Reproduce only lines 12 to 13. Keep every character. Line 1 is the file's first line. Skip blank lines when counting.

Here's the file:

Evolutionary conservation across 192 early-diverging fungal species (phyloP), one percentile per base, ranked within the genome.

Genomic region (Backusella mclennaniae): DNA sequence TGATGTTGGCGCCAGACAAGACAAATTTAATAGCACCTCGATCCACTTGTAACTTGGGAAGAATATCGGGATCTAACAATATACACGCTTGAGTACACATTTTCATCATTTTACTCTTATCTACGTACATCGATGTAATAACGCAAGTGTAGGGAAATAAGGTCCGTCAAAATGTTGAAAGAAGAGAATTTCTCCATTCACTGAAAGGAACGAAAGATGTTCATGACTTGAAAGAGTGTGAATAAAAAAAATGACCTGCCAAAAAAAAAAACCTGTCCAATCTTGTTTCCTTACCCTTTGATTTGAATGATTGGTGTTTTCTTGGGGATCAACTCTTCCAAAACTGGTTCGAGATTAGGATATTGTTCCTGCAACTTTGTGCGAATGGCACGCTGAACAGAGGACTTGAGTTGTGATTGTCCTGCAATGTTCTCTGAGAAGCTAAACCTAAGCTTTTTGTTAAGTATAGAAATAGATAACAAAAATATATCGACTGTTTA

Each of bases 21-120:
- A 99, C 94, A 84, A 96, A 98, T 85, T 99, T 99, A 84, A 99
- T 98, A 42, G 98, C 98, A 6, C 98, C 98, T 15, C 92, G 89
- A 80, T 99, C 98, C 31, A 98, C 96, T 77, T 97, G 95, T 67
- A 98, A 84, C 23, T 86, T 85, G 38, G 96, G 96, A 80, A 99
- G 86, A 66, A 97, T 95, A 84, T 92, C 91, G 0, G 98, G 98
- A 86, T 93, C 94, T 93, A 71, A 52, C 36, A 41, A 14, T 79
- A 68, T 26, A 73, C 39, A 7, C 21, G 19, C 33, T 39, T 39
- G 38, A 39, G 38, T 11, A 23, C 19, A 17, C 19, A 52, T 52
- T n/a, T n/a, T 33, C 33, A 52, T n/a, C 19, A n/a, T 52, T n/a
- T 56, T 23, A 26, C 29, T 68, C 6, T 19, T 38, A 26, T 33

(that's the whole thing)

- T n/a, T n/a, T 33, C 33, A 52, T n/a, C 19, A n/a, T 52, T n/a
- T 56, T 23, A 26, C 29, T 68, C 6, T 19, T 38, A 26, T 33